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Univ. of San Diego School of Law

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Tuesday, September 18, 2012

Yung on Preventive Detention and Sex Offender Exceptionalism

Yung coreyCorey Rayburn Yung (University of Kansas School of Law) has posted Symposium: Preventative Detention: Sex Offender Exceptionalism and Preventive Detention (Journal of Criminal Law and Criminology, Vol. 101, No. 3, July 2011) on SSRN. Here is the abstract:

The emerging war on sex offenders, as typical of wartime mentality, has been marked by substantial deviations from established legal doctrine, constitutional protections, and the rule of law. Because of a high level of panic among the general population about sex offenders the use of preventative detention for sex offenders has received little attention or scrutiny. While the population of the detention facility at Guantanamo Bay has slowly decreased, the number of persons in state and federal detention centers dedicated to sex offenders has continued to climb. With the courts largely rubber stamping the federal civil commitment of sex offenders allowed under the Adam Walsh Child Protection and Safety Act (AWA) in 2006, the path has been cleared for an enormous expansion of sex offender detention.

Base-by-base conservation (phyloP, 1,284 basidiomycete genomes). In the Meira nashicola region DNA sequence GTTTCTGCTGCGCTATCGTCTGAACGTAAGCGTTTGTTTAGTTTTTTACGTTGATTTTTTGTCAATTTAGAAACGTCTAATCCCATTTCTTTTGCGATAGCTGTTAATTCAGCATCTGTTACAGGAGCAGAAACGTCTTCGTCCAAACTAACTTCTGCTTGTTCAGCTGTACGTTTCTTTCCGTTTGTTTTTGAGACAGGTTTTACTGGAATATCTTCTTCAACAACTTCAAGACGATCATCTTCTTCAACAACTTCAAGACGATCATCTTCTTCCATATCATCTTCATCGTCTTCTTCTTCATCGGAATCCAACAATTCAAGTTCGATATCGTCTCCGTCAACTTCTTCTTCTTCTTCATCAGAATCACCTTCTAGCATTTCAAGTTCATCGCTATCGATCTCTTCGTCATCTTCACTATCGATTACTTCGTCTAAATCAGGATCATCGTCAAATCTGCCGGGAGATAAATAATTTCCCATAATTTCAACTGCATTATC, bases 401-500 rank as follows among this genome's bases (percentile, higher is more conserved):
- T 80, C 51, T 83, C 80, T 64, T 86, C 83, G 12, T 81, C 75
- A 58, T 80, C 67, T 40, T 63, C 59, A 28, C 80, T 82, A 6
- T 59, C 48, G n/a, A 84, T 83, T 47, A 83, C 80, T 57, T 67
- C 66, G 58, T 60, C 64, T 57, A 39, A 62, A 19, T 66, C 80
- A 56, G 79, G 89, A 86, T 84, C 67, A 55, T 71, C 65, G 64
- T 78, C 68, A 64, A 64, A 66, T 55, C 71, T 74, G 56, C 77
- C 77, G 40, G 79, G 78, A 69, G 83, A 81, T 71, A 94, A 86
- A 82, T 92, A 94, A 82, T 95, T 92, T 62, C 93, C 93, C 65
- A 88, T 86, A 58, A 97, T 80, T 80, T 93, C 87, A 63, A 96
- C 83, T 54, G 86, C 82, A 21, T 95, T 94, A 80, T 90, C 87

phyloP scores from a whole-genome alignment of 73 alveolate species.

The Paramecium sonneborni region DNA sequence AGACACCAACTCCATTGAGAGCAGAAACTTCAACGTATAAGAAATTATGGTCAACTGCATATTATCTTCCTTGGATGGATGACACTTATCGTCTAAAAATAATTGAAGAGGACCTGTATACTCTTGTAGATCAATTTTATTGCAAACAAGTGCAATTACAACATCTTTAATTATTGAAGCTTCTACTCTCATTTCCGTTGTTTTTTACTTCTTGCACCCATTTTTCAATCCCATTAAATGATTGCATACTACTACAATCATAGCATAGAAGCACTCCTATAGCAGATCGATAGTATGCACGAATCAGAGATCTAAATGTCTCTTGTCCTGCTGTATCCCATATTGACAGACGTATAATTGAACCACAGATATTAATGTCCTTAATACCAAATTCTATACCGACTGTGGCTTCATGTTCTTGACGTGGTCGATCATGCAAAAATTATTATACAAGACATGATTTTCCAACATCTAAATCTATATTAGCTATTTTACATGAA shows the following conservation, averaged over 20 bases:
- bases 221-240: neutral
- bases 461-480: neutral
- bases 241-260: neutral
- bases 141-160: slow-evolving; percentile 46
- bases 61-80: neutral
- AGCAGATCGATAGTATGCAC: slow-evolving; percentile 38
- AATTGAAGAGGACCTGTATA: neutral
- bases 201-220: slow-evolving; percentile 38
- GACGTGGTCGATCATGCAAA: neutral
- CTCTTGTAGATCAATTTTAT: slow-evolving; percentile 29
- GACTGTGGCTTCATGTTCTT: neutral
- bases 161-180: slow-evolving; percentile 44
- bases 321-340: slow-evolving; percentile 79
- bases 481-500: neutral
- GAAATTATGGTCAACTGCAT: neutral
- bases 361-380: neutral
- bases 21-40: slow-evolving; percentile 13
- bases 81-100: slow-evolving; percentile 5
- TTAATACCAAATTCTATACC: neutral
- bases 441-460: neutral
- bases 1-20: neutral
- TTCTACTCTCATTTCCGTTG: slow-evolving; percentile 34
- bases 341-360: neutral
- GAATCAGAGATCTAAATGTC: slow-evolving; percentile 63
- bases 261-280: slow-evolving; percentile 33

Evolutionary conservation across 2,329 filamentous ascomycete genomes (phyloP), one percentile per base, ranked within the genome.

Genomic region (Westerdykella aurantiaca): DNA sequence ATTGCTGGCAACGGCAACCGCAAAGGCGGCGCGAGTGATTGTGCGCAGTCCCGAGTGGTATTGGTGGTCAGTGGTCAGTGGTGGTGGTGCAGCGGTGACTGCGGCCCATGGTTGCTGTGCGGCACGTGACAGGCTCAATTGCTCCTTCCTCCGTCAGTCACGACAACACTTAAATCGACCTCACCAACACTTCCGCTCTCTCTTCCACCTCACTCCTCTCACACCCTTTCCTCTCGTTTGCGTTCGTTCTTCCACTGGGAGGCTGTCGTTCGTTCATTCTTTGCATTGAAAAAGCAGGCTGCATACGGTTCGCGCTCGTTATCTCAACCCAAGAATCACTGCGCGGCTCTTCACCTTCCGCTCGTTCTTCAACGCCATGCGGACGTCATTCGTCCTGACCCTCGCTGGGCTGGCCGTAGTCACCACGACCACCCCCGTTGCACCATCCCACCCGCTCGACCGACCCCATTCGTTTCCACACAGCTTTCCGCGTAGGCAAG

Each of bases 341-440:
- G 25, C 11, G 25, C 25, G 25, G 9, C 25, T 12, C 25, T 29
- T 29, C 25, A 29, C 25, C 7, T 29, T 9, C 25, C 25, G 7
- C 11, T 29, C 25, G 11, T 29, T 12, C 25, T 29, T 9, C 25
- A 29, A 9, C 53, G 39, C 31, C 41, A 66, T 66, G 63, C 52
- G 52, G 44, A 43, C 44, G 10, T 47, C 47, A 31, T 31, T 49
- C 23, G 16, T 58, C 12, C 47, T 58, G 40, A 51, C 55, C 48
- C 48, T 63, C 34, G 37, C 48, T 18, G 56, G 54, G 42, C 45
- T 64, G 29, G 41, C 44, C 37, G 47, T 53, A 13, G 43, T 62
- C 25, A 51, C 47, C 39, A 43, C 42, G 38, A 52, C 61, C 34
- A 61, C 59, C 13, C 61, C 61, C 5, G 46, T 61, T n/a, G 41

Because of the limited attention given to these detentions, they represent a particularly dire threat to American liberties. The normal societal and institutional checks against government abuse embodied in the media, public, Constitution, and courts have essentially been removed. We authorize government to detain indefinitely those who are deemed “sexually dangerous” at our peril. Instead of waiting for someone to commit a wrong, the government acts to restrict liberty of persons who have yet to commit a wrong (but the government believes will likely do so in the future). The criminal justice system offers plenty of opportunities for the government to prosecute someone before harm is done using inchoate and conspiracy crimes. To go beyond those already broad tools, the circumstances should be highly exceptional, the danger should be real and imminent, and the net should be cast narrowly. In the case of sex offender civil commitment, the circumstances are no more dangerous than for other serious crimes, the risk is speculative based upon pseudo-science, and the net is far too broad. Because of these aspects of sex offender civil commitment laws, America should fundamentally reconsider its approach to fighting sexual violence. Laws like AWA, premised on myths that allocate substantial resources in a never ending war, do not create a just or better society. 

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